The F/A-18A+ lags behind the rest of the fleet’s Super Hornets in terms of technology and can’t fully integrate into today’s carrier air wing
The FY18 National Defense Authorization Act (NDAA) bill by the U.S. House Armed Services Committee (HASC) has included language directing the U.S. Navy to come with a plan to replace the F/A-18A+ in service with Reserve fighter squadrons.
The U.S. Navy Reserve in fact fields two squadrons of F/A-18A+s — 33 all together — which are tasked to play the bad guy in air-to-air combat simulations and are painted to look like Russian MiG and Sukhoi fighters.
But HASC said these 33 aircraft cannot be integrated back into the fleet in times of crisis as they lag behind front-line aircraft in terms of technology.
As reported by Defense News the problem, according to the language in Chairman Mac Thornberry’s mark of the FY18 NDAA, is that the fighters lag behind the rest of the fleet’s Super Hornets in terms of technology and can’t fully integrate into today’s carrier air wing.
“The committee … believes these legacy F/A-18+ aircraft need to be recapitalized with next-generation capability in order to provide realistic, threat-representative training for aviators and to maintain operational readiness that provides a relevant and deployable backstop to the Active Duty air wings,” the bill reads.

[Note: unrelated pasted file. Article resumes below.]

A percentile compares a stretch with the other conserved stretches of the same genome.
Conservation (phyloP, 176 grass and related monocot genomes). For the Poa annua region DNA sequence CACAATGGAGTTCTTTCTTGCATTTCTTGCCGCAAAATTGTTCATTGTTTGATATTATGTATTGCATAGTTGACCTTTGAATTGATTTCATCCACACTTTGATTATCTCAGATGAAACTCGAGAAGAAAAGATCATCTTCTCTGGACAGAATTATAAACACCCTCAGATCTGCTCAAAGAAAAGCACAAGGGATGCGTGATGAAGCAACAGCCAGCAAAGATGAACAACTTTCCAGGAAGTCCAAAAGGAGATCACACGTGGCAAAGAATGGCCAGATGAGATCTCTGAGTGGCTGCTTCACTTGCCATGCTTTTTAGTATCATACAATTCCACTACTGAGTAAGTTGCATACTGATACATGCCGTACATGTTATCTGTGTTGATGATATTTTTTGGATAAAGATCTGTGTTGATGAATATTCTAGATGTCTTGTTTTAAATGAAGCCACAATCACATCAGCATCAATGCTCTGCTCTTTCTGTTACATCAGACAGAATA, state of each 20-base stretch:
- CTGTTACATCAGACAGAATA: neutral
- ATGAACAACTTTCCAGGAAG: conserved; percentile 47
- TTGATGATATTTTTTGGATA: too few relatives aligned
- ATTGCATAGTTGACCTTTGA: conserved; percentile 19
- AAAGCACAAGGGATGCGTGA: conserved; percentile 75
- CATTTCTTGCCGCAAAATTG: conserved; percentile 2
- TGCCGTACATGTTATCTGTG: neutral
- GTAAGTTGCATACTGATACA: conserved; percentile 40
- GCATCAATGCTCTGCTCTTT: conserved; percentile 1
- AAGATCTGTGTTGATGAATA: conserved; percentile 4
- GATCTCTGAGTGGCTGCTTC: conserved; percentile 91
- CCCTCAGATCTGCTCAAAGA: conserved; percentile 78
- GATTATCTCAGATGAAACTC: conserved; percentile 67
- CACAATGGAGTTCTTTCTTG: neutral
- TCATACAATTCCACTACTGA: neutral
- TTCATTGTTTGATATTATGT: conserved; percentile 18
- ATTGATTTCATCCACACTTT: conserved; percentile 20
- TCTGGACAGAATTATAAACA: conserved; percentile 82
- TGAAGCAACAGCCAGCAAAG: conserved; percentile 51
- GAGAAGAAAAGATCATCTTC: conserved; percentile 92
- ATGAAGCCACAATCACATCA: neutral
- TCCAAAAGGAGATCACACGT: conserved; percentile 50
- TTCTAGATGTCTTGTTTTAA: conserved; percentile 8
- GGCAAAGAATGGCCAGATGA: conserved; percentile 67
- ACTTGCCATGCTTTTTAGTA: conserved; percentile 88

The bill directs that the secretary of the Navy come up with a plan and present it to the committee no later than Dec. 1 of this year.
The single-seat F/A-18A Hornet is the U.S. first strike-fighter. It was designed for traditional strike applications such as interdiction and close air support (CAS) without compromising its fighter capabilities. With its excellent fighter and self-defense capabilities, the F/A-18 at the same time increased strike mission survivability and supplemented the F-14 Tomcat in fleet air defense.
Photo credit: Mass Communication Specialist 1st Class Brian Morales / U.S. Navy
Artwork courtesy of AircraftProfilePrints.com